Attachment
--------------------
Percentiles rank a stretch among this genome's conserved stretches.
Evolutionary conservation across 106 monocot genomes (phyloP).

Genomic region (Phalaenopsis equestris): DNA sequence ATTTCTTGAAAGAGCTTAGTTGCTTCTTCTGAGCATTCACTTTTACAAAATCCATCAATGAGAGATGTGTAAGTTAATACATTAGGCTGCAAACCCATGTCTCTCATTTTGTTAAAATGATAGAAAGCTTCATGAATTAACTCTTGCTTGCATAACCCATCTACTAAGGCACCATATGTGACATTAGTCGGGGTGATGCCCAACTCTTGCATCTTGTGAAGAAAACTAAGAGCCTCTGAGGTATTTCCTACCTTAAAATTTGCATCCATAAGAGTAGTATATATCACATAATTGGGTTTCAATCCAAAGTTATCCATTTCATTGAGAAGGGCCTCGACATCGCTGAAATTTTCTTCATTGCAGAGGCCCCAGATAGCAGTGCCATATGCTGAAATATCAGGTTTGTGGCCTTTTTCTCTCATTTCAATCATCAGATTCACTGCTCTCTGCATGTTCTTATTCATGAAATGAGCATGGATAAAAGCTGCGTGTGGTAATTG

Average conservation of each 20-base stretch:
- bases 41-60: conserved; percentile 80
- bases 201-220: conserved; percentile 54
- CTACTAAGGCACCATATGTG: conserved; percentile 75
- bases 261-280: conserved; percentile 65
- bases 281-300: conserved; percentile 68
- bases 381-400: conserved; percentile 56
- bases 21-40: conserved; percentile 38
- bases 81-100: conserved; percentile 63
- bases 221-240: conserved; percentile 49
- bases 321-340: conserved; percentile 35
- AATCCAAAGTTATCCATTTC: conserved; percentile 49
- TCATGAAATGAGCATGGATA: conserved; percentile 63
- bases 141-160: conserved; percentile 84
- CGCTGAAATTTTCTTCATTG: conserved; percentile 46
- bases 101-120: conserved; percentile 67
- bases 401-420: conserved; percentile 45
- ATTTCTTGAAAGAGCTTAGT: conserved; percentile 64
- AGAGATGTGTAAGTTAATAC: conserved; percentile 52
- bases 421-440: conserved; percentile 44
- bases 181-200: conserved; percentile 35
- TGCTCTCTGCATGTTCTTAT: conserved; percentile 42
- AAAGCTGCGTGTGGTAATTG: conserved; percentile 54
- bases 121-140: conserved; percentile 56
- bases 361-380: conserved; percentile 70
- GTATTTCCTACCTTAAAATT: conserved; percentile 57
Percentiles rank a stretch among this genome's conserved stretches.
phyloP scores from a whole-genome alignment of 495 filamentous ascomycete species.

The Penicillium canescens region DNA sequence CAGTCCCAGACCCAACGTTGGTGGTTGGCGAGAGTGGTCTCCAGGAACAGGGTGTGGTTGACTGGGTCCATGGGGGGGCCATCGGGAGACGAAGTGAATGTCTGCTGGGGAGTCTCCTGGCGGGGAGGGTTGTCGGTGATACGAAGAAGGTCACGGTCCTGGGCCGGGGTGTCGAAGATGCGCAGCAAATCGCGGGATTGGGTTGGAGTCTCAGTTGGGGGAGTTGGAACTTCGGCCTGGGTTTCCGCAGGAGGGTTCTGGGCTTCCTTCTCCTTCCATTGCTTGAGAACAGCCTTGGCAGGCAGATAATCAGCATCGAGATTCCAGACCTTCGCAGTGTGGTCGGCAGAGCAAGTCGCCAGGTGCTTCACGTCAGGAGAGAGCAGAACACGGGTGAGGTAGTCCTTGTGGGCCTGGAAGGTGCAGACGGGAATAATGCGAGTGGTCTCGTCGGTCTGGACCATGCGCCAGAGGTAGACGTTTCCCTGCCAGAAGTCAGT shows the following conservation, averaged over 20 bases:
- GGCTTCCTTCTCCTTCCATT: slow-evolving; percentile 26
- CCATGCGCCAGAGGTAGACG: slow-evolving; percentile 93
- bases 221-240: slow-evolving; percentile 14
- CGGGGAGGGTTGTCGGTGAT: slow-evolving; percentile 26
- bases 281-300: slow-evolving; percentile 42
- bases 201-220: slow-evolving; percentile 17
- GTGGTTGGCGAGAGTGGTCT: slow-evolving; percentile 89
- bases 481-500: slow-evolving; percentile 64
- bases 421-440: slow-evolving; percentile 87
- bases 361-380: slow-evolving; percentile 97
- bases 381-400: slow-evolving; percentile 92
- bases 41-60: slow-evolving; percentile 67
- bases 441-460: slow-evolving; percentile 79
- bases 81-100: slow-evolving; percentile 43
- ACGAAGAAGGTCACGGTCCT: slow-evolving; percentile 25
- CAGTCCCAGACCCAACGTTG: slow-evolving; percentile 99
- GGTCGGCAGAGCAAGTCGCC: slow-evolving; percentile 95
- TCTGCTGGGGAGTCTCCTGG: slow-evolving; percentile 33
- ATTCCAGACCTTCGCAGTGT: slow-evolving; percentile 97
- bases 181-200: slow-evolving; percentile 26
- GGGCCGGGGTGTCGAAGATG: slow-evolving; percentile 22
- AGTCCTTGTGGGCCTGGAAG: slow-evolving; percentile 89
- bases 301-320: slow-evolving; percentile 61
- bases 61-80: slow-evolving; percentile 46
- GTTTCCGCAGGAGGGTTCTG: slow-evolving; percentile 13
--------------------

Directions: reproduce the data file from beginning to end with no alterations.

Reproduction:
Percentiles rank a stretch among this genome's conserved stretches.
Evolutionary conservation across 106 monocot genomes (phyloP).

Genomic region (Phalaenopsis equestris): DNA sequence ATTTCTTGAAAGAGCTTAGTTGCTTCTTCTGAGCATTCACTTTTACAAAATCCATCAATGAGAGATGTGTAAGTTAATACATTAGGCTGCAAACCCATGTCTCTCATTTTGTTAAAATGATAGAAAGCTTCATGAATTAACTCTTGCTTGCATAACCCATCTACTAAGGCACCATATGTGACATTAGTCGGGGTGATGCCCAACTCTTGCATCTTGTGAAGAAAACTAAGAGCCTCTGAGGTATTTCCTACCTTAAAATTTGCATCCATAAGAGTAGTATATATCACATAATTGGGTTTCAATCCAAAGTTATCCATTTCATTGAGAAGGGCCTCGACATCGCTGAAATTTTCTTCATTGCAGAGGCCCCAGATAGCAGTGCCATATGCTGAAATATCAGGTTTGTGGCCTTTTTCTCTCATTTCAATCATCAGATTCACTGCTCTCTGCATGTTCTTATTCATGAAATGAGCATGGATAAAAGCTGCGTGTGGTAATTG

Average conservation of each 20-base stretch:
- bases 41-60: conserved; percentile 80
- bases 201-220: conserved; percentile 54
- CTACTAAGGCACCATATGTG: conserved; percentile 75
- bases 261-280: conserved; percentile 65
- bases 281-300: conserved; percentile 68
- bases 381-400: conserved; percentile 56
- bases 21-40: conserved; percentile 38
- bases 81-100: conserved; percentile 63
- bases 221-240: conserved; percentile 49
- bases 321-340: conserved; percentile 35
- AATCCAAAGTTATCCATTTC: conserved; percentile 49
- TCATGAAATGAGCATGGATA: conserved; percentile 63
- bases 141-160: conserved; percentile 84
- CGCTGAAATTTTCTTCATTG: conserved; percentile 46
- bases 101-120: conserved; percentile 67
- bases 401-420: conserved; percentile 45
- ATTTCTTGAAAGAGCTTAGT: conserved; percentile 64
- AGAGATGTGTAAGTTAATAC: conserved; percentile 52
- bases 421-440: conserved; percentile 44
- bases 181-200: conserved; percentile 35
- TGCTCTCTGCATGTTCTTAT: conserved; percentile 42
- AAAGCTGCGTGTGGTAATTG: conserved; percentile 54
- bases 121-140: conserved; percentile 56
- bases 361-380: conserved; percentile 70
- GTATTTCCTACCTTAAAATT: conserved; percentile 57
Percentiles rank a stretch among this genome's conserved stretches.
phyloP scores from a whole-genome alignment of 495 filamentous ascomycete species.

The Penicillium canescens region DNA sequence CAGTCCCAGACCCAACGTTGGTGGTTGGCGAGAGTGGTCTCCAGGAACAGGGTGTGGTTGACTGGGTCCATGGGGGGGCCATCGGGAGACGAAGTGAATGTCTGCTGGGGAGTCTCCTGGCGGGGAGGGTTGTCGGTGATACGAAGAAGGTCACGGTCCTGGGCCGGGGTGTCGAAGATGCGCAGCAAATCGCGGGATTGGGTTGGAGTCTCAGTTGGGGGAGTTGGAACTTCGGCCTGGGTTTCCGCAGGAGGGTTCTGGGCTTCCTTCTCCTTCCATTGCTTGAGAACAGCCTTGGCAGGCAGATAATCAGCATCGAGATTCCAGACCTTCGCAGTGTGGTCGGCAGAGCAAGTCGCCAGGTGCTTCACGTCAGGAGAGAGCAGAACACGGGTGAGGTAGTCCTTGTGGGCCTGGAAGGTGCAGACGGGAATAATGCGAGTGGTCTCGTCGGTCTGGACCATGCGCCAGAGGTAGACGTTTCCCTGCCAGAAGTCAGT shows the following conservation, averaged over 20 bases:
- GGCTTCCTTCTCCTTCCATT: slow-evolving; percentile 26
- CCATGCGCCAGAGGTAGACG: slow-evolving; percentile 93
- bases 221-240: slow-evolving; percentile 14
- CGGGGAGGGTTGTCGGTGAT: slow-evolving; percentile 26
- bases 281-300: slow-evolving; percentile 42
- bases 201-220: slow-evolving; percentile 17
- GTGGTTGGCGAGAGTGGTCT: slow-evolving; percentile 89
- bases 481-500: slow-evolving; percentile 64
- bases 421-440: slow-evolving; percentile 87
- bases 361-380: slow-evolving; percentile 97
- bases 381-400: slow-evolving; percentile 92
- bases 41-60: slow-evolving; percentile 67
- bases 441-460: slow-evolving; percentile 79
- bases 81-100: slow-evolving; percentile 43
- ACGAAGAAGGTCACGGTCCT: slow-evolving; percentile 25
- CAGTCCCAGACCCAACGTTG: slow-evolving; percentile 99
- GGTCGGCAGAGCAAGTCGCC: slow-evolving; percentile 95
- TCTGCTGGGGAGTCTCCTGG: slow-evolving; percentile 33
- ATTCCAGACCTTCGCAGTGT: slow-evolving; percentile 97
- bases 181-200: slow-evolving; percentile 26
- GGGCCGGGGTGTCGAAGATG: slow-evolving; percentile 22
- AGTCCTTGTGGGCCTGGAAG: slow-evolving; percentile 89
- bases 301-320: slow-evolving; percentile 61
- bases 61-80: slow-evolving; percentile 46
- GTTTCCGCAGGAGGGTTCTG: slow-evolving; percentile 13